With Obamacare imploding, the unthinkable has become possible: the law could be repealed. Not just after the 2014 midterm elections, or after a new president takes office in 2017, but in the very near future.
That is because many Democrats would–despite the absurd pretensions of their leadership–prefer to put the issue behind them. They stand a better chance if 2014 is a referendum on which party will best plan the next health care reform, not which party is responsible for this failed one. While a veto-proof majority would not be an easy lift, it is not unthinkable, and a wise Republican leadership should be trying to build one.
Though the problems of Obamacare will continue to mount, the window of opportunity for repeal may be short–perhaps just a few months. That is because as Election Day 2014 approaches, it will become harder for Democrats to convince voters to forget about Obamacare. They would then prefer to make a stand on the basis of Obamacare’s more popular provisions, like coverage for “kids” up to the age of 26 on their parents’ plans.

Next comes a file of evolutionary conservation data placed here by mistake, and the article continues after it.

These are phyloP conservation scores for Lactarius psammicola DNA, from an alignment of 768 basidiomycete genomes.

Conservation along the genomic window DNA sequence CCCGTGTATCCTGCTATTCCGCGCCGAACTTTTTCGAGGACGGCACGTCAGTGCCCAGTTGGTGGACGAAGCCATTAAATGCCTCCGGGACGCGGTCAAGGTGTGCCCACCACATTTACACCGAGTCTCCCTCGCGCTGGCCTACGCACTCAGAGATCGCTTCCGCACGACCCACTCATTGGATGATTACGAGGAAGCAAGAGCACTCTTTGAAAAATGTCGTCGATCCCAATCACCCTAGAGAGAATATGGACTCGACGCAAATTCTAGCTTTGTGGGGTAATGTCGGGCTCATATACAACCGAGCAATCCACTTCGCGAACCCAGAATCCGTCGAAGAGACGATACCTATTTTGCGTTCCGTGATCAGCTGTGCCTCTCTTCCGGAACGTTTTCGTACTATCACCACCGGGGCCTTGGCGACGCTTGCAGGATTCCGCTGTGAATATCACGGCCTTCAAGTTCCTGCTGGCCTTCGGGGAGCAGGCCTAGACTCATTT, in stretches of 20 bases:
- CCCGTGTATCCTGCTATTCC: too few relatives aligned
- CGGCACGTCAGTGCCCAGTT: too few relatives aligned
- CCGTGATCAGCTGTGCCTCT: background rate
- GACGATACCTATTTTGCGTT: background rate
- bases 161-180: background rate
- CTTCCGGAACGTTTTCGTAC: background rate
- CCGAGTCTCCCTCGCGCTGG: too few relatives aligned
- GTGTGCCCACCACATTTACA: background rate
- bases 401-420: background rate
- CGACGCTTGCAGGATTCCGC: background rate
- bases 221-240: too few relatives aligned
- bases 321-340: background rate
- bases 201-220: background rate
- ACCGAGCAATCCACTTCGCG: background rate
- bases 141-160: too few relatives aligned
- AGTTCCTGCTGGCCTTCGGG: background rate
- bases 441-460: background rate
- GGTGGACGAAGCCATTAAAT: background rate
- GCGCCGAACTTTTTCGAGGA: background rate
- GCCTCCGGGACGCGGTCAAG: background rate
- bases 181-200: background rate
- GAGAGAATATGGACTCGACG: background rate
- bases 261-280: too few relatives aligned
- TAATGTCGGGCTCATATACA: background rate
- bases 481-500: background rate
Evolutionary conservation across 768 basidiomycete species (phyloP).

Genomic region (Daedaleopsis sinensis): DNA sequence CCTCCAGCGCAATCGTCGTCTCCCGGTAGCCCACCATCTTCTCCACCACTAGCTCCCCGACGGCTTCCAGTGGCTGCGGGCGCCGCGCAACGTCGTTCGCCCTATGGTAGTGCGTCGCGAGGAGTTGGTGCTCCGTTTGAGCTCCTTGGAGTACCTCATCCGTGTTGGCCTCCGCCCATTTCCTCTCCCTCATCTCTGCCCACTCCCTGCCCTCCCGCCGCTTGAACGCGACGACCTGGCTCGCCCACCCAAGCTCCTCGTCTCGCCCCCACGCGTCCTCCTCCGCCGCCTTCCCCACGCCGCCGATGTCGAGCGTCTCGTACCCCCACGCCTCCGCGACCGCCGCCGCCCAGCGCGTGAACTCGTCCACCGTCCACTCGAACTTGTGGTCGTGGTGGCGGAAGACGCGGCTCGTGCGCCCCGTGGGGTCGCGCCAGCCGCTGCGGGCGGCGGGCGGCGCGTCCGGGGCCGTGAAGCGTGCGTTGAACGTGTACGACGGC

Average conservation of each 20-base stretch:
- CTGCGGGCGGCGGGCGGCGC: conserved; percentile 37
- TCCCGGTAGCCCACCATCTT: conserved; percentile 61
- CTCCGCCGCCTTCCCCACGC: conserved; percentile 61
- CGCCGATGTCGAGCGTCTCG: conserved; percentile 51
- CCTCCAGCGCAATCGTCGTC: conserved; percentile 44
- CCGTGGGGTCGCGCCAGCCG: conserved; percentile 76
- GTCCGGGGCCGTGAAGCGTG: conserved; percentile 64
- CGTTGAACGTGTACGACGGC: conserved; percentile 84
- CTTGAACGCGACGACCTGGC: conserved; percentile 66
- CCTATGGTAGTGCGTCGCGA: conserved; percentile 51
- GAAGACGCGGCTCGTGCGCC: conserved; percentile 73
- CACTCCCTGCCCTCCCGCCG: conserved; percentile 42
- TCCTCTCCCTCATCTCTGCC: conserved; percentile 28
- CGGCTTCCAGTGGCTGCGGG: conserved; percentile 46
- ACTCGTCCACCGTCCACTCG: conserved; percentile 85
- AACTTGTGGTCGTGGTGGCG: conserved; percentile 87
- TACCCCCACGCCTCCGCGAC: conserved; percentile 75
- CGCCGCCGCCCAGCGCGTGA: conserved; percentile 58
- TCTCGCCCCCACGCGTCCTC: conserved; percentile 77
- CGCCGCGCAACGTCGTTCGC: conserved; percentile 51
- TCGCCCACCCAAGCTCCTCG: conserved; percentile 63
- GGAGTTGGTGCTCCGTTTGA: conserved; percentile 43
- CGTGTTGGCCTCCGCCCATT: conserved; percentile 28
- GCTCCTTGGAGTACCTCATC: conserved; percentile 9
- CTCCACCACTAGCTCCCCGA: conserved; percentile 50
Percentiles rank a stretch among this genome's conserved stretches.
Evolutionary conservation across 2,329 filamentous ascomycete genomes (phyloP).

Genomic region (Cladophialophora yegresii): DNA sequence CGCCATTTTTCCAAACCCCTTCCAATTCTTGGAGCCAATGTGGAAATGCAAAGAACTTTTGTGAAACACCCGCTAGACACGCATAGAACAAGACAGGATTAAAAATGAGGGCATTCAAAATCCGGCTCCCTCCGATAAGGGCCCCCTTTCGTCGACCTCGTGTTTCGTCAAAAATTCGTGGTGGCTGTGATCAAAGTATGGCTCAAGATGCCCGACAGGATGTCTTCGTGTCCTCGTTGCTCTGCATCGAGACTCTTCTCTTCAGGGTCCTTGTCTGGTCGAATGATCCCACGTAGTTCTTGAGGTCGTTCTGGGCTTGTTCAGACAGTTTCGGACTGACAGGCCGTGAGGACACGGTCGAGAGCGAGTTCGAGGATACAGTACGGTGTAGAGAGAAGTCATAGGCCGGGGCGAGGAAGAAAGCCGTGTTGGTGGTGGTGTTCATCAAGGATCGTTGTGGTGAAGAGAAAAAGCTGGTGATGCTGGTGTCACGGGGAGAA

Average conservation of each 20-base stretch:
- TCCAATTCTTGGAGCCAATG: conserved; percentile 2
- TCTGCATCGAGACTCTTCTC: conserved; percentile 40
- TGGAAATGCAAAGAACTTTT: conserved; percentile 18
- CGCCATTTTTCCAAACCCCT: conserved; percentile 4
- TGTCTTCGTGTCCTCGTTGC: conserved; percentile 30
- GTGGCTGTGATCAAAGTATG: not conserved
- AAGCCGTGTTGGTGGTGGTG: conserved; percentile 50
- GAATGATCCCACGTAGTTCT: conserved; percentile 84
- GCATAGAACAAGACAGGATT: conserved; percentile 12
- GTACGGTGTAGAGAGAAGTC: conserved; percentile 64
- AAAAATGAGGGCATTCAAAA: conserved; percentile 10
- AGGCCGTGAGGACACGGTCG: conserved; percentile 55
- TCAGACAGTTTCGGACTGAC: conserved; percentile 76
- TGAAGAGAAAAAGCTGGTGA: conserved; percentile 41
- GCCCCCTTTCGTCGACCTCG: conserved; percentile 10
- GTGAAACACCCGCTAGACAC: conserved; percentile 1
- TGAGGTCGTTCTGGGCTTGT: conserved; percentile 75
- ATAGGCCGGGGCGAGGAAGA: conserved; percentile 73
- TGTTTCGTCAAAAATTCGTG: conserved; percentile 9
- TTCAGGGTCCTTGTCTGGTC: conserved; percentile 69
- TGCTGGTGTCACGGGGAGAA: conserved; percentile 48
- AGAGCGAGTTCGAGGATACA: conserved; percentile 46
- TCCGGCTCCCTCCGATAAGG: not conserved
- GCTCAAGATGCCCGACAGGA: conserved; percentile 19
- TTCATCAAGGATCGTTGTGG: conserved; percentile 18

David Frum–who seems, bizarrely, determined to deny Republicans a victory on Obamacare even now–writes that the GOP should discard the “fantasy” of repeal and focus on “reform” instead. He is right that Republicans need to have an alternative set of policies handy, but he is wrong to insist that repeal is impossible.
When the New York Times is invoking the repeal of Ronald Reagan’s catastrophic health insurance law as a precedent, and Obama’s hometown paper is openly calling for repeal, while Democrats are starting to avoid referring to the law by its name, there is a potential political opportunity–if Republicans can seize it.